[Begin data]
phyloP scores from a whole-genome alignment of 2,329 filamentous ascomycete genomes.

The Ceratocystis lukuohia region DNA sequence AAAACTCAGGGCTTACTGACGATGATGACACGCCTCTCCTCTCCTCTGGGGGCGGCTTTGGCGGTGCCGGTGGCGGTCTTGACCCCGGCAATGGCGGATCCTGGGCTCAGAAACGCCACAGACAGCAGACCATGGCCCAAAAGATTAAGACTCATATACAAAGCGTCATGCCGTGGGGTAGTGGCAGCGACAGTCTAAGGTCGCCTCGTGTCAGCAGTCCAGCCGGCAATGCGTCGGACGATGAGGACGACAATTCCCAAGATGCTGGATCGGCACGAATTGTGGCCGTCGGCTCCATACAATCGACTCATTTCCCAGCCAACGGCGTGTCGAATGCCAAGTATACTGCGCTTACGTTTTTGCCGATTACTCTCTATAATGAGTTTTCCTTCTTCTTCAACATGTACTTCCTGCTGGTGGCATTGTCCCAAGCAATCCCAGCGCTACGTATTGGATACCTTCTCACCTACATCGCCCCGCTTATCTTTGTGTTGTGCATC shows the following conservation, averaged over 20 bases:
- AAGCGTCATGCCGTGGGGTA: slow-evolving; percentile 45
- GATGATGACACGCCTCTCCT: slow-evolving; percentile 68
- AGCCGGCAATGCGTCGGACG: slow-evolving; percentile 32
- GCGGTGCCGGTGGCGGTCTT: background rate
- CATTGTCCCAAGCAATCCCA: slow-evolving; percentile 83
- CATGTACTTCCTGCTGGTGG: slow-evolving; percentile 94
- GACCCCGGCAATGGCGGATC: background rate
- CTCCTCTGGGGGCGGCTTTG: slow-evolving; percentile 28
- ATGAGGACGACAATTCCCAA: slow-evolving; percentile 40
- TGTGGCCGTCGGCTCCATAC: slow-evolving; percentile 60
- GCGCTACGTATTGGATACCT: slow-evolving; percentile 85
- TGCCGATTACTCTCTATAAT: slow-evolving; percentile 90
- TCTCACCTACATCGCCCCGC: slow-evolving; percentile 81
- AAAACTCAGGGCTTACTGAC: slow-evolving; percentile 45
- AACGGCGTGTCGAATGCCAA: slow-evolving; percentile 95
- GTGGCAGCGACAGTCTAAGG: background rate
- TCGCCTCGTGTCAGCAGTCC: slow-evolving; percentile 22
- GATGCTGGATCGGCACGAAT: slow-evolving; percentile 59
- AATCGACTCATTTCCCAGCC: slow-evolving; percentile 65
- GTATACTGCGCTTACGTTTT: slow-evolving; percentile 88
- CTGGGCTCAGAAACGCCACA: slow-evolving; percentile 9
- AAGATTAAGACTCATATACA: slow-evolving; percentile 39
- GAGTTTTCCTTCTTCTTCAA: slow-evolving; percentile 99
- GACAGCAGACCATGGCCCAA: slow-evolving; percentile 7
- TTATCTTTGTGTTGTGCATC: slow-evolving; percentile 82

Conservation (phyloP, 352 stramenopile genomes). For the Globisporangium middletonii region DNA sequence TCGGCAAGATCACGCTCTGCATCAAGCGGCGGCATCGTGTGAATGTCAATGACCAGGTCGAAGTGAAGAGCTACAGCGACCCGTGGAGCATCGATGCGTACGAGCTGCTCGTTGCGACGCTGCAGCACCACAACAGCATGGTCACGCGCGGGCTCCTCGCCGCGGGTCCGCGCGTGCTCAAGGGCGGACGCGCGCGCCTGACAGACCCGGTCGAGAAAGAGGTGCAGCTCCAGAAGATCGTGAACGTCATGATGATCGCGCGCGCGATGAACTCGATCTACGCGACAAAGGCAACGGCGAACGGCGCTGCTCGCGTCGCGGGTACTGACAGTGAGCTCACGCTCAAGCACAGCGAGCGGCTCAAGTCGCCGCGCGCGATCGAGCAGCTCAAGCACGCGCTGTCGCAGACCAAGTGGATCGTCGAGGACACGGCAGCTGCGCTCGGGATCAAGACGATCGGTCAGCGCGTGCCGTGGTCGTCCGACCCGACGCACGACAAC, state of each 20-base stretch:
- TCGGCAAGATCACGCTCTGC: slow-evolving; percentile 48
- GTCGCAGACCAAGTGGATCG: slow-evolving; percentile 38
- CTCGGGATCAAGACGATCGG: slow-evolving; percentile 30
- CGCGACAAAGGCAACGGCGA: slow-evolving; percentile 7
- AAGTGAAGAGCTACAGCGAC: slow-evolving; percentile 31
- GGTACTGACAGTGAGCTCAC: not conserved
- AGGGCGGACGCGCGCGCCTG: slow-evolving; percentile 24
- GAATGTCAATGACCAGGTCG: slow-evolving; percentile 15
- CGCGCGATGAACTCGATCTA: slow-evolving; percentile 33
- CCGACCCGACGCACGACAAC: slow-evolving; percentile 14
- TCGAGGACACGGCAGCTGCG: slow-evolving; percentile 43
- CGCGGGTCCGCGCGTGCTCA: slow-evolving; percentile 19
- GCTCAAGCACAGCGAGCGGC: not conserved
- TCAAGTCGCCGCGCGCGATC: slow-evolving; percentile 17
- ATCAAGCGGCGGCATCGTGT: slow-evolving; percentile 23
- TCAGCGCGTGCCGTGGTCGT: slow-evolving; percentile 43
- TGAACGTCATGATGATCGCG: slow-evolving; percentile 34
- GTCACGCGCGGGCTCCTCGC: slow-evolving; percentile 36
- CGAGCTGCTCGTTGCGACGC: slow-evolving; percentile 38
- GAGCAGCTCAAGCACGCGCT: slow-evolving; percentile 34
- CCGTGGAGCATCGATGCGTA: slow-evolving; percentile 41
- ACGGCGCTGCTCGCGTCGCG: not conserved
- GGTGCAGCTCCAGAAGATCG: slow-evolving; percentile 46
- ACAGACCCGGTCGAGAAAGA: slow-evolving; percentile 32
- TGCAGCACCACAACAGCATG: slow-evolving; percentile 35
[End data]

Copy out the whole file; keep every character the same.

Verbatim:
phyloP scores from a whole-genome alignment of 2,329 filamentous ascomycete genomes.

The Ceratocystis lukuohia region DNA sequence AAAACTCAGGGCTTACTGACGATGATGACACGCCTCTCCTCTCCTCTGGGGGCGGCTTTGGCGGTGCCGGTGGCGGTCTTGACCCCGGCAATGGCGGATCCTGGGCTCAGAAACGCCACAGACAGCAGACCATGGCCCAAAAGATTAAGACTCATATACAAAGCGTCATGCCGTGGGGTAGTGGCAGCGACAGTCTAAGGTCGCCTCGTGTCAGCAGTCCAGCCGGCAATGCGTCGGACGATGAGGACGACAATTCCCAAGATGCTGGATCGGCACGAATTGTGGCCGTCGGCTCCATACAATCGACTCATTTCCCAGCCAACGGCGTGTCGAATGCCAAGTATACTGCGCTTACGTTTTTGCCGATTACTCTCTATAATGAGTTTTCCTTCTTCTTCAACATGTACTTCCTGCTGGTGGCATTGTCCCAAGCAATCCCAGCGCTACGTATTGGATACCTTCTCACCTACATCGCCCCGCTTATCTTTGTGTTGTGCATC shows the following conservation, averaged over 20 bases:
- AAGCGTCATGCCGTGGGGTA: slow-evolving; percentile 45
- GATGATGACACGCCTCTCCT: slow-evolving; percentile 68
- AGCCGGCAATGCGTCGGACG: slow-evolving; percentile 32
- GCGGTGCCGGTGGCGGTCTT: background rate
- CATTGTCCCAAGCAATCCCA: slow-evolving; percentile 83
- CATGTACTTCCTGCTGGTGG: slow-evolving; percentile 94
- GACCCCGGCAATGGCGGATC: background rate
- CTCCTCTGGGGGCGGCTTTG: slow-evolving; percentile 28
- ATGAGGACGACAATTCCCAA: slow-evolving; percentile 40
- TGTGGCCGTCGGCTCCATAC: slow-evolving; percentile 60
- GCGCTACGTATTGGATACCT: slow-evolving; percentile 85
- TGCCGATTACTCTCTATAAT: slow-evolving; percentile 90
- TCTCACCTACATCGCCCCGC: slow-evolving; percentile 81
- AAAACTCAGGGCTTACTGAC: slow-evolving; percentile 45
- AACGGCGTGTCGAATGCCAA: slow-evolving; percentile 95
- GTGGCAGCGACAGTCTAAGG: background rate
- TCGCCTCGTGTCAGCAGTCC: slow-evolving; percentile 22
- GATGCTGGATCGGCACGAAT: slow-evolving; percentile 59
- AATCGACTCATTTCCCAGCC: slow-evolving; percentile 65
- GTATACTGCGCTTACGTTTT: slow-evolving; percentile 88
- CTGGGCTCAGAAACGCCACA: slow-evolving; percentile 9
- AAGATTAAGACTCATATACA: slow-evolving; percentile 39
- GAGTTTTCCTTCTTCTTCAA: slow-evolving; percentile 99
- GACAGCAGACCATGGCCCAA: slow-evolving; percentile 7
- TTATCTTTGTGTTGTGCATC: slow-evolving; percentile 82

Conservation (phyloP, 352 stramenopile genomes). For the Globisporangium middletonii region DNA sequence TCGGCAAGATCACGCTCTGCATCAAGCGGCGGCATCGTGTGAATGTCAATGACCAGGTCGAAGTGAAGAGCTACAGCGACCCGTGGAGCATCGATGCGTACGAGCTGCTCGTTGCGACGCTGCAGCACCACAACAGCATGGTCACGCGCGGGCTCCTCGCCGCGGGTCCGCGCGTGCTCAAGGGCGGACGCGCGCGCCTGACAGACCCGGTCGAGAAAGAGGTGCAGCTCCAGAAGATCGTGAACGTCATGATGATCGCGCGCGCGATGAACTCGATCTACGCGACAAAGGCAACGGCGAACGGCGCTGCTCGCGTCGCGGGTACTGACAGTGAGCTCACGCTCAAGCACAGCGAGCGGCTCAAGTCGCCGCGCGCGATCGAGCAGCTCAAGCACGCGCTGTCGCAGACCAAGTGGATCGTCGAGGACACGGCAGCTGCGCTCGGGATCAAGACGATCGGTCAGCGCGTGCCGTGGTCGTCCGACCCGACGCACGACAAC, state of each 20-base stretch:
- TCGGCAAGATCACGCTCTGC: slow-evolving; percentile 48
- GTCGCAGACCAAGTGGATCG: slow-evolving; percentile 38
- CTCGGGATCAAGACGATCGG: slow-evolving; percentile 30
- CGCGACAAAGGCAACGGCGA: slow-evolving; percentile 7
- AAGTGAAGAGCTACAGCGAC: slow-evolving; percentile 31
- GGTACTGACAGTGAGCTCAC: not conserved
- AGGGCGGACGCGCGCGCCTG: slow-evolving; percentile 24
- GAATGTCAATGACCAGGTCG: slow-evolving; percentile 15
- CGCGCGATGAACTCGATCTA: slow-evolving; percentile 33
- CCGACCCGACGCACGACAAC: slow-evolving; percentile 14
- TCGAGGACACGGCAGCTGCG: slow-evolving; percentile 43
- CGCGGGTCCGCGCGTGCTCA: slow-evolving; percentile 19
- GCTCAAGCACAGCGAGCGGC: not conserved
- TCAAGTCGCCGCGCGCGATC: slow-evolving; percentile 17
- ATCAAGCGGCGGCATCGTGT: slow-evolving; percentile 23
- TCAGCGCGTGCCGTGGTCGT: slow-evolving; percentile 43
- TGAACGTCATGATGATCGCG: slow-evolving; percentile 34
- GTCACGCGCGGGCTCCTCGC: slow-evolving; percentile 36
- CGAGCTGCTCGTTGCGACGC: slow-evolving; percentile 38
- GAGCAGCTCAAGCACGCGCT: slow-evolving; percentile 34
- CCGTGGAGCATCGATGCGTA: slow-evolving; percentile 41
- ACGGCGCTGCTCGCGTCGCG: not conserved
- GGTGCAGCTCCAGAAGATCG: slow-evolving; percentile 46
- ACAGACCCGGTCGAGAAAGA: slow-evolving; percentile 32
- TGCAGCACCACAACAGCATG: slow-evolving; percentile 35